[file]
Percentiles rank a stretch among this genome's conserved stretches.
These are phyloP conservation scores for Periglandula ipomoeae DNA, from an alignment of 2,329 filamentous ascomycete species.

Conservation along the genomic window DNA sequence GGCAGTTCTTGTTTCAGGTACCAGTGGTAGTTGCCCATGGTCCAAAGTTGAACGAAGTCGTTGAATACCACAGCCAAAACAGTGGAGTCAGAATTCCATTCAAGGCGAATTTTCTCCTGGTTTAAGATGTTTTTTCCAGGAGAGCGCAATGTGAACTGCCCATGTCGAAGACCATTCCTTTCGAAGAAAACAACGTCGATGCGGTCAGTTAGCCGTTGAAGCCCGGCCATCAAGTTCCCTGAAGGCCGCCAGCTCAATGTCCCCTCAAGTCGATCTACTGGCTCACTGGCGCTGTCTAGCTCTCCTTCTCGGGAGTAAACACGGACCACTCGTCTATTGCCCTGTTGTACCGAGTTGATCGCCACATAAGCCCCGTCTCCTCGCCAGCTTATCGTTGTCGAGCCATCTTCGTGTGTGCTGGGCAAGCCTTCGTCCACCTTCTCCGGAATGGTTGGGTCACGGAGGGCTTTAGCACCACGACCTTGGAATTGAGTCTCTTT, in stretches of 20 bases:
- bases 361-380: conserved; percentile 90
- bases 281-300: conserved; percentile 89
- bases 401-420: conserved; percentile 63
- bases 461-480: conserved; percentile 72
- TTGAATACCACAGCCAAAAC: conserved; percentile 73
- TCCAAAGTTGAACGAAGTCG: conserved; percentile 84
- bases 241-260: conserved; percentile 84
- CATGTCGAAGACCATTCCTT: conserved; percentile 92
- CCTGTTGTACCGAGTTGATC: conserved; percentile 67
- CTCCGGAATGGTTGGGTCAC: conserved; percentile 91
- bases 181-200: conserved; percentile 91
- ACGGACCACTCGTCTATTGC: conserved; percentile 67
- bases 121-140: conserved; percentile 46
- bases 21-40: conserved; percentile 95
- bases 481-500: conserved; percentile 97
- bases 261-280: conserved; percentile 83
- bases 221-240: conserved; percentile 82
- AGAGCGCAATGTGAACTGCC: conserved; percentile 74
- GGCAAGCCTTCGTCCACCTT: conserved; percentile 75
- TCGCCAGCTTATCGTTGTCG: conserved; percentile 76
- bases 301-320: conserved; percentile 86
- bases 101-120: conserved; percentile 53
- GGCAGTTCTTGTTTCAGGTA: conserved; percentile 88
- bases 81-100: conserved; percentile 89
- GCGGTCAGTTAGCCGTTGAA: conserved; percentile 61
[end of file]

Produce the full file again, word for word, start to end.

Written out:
Percentiles rank a stretch among this genome's conserved stretches.
These are phyloP conservation scores for Periglandula ipomoeae DNA, from an alignment of 2,329 filamentous ascomycete species.

Conservation along the genomic window DNA sequence GGCAGTTCTTGTTTCAGGTACCAGTGGTAGTTGCCCATGGTCCAAAGTTGAACGAAGTCGTTGAATACCACAGCCAAAACAGTGGAGTCAGAATTCCATTCAAGGCGAATTTTCTCCTGGTTTAAGATGTTTTTTCCAGGAGAGCGCAATGTGAACTGCCCATGTCGAAGACCATTCCTTTCGAAGAAAACAACGTCGATGCGGTCAGTTAGCCGTTGAAGCCCGGCCATCAAGTTCCCTGAAGGCCGCCAGCTCAATGTCCCCTCAAGTCGATCTACTGGCTCACTGGCGCTGTCTAGCTCTCCTTCTCGGGAGTAAACACGGACCACTCGTCTATTGCCCTGTTGTACCGAGTTGATCGCCACATAAGCCCCGTCTCCTCGCCAGCTTATCGTTGTCGAGCCATCTTCGTGTGTGCTGGGCAAGCCTTCGTCCACCTTCTCCGGAATGGTTGGGTCACGGAGGGCTTTAGCACCACGACCTTGGAATTGAGTCTCTTT, in stretches of 20 bases:
- bases 361-380: conserved; percentile 90
- bases 281-300: conserved; percentile 89
- bases 401-420: conserved; percentile 63
- bases 461-480: conserved; percentile 72
- TTGAATACCACAGCCAAAAC: conserved; percentile 73
- TCCAAAGTTGAACGAAGTCG: conserved; percentile 84
- bases 241-260: conserved; percentile 84
- CATGTCGAAGACCATTCCTT: conserved; percentile 92
- CCTGTTGTACCGAGTTGATC: conserved; percentile 67
- CTCCGGAATGGTTGGGTCAC: conserved; percentile 91
- bases 181-200: conserved; percentile 91
- ACGGACCACTCGTCTATTGC: conserved; percentile 67
- bases 121-140: conserved; percentile 46
- bases 21-40: conserved; percentile 95
- bases 481-500: conserved; percentile 97
- bases 261-280: conserved; percentile 83
- bases 221-240: conserved; percentile 82
- AGAGCGCAATGTGAACTGCC: conserved; percentile 74
- GGCAAGCCTTCGTCCACCTT: conserved; percentile 75
- TCGCCAGCTTATCGTTGTCG: conserved; percentile 76
- bases 301-320: conserved; percentile 86
- bases 101-120: conserved; percentile 53
- GGCAGTTCTTGTTTCAGGTA: conserved; percentile 88
- bases 81-100: conserved; percentile 89
- GCGGTCAGTTAGCCGTTGAA: conserved; percentile 61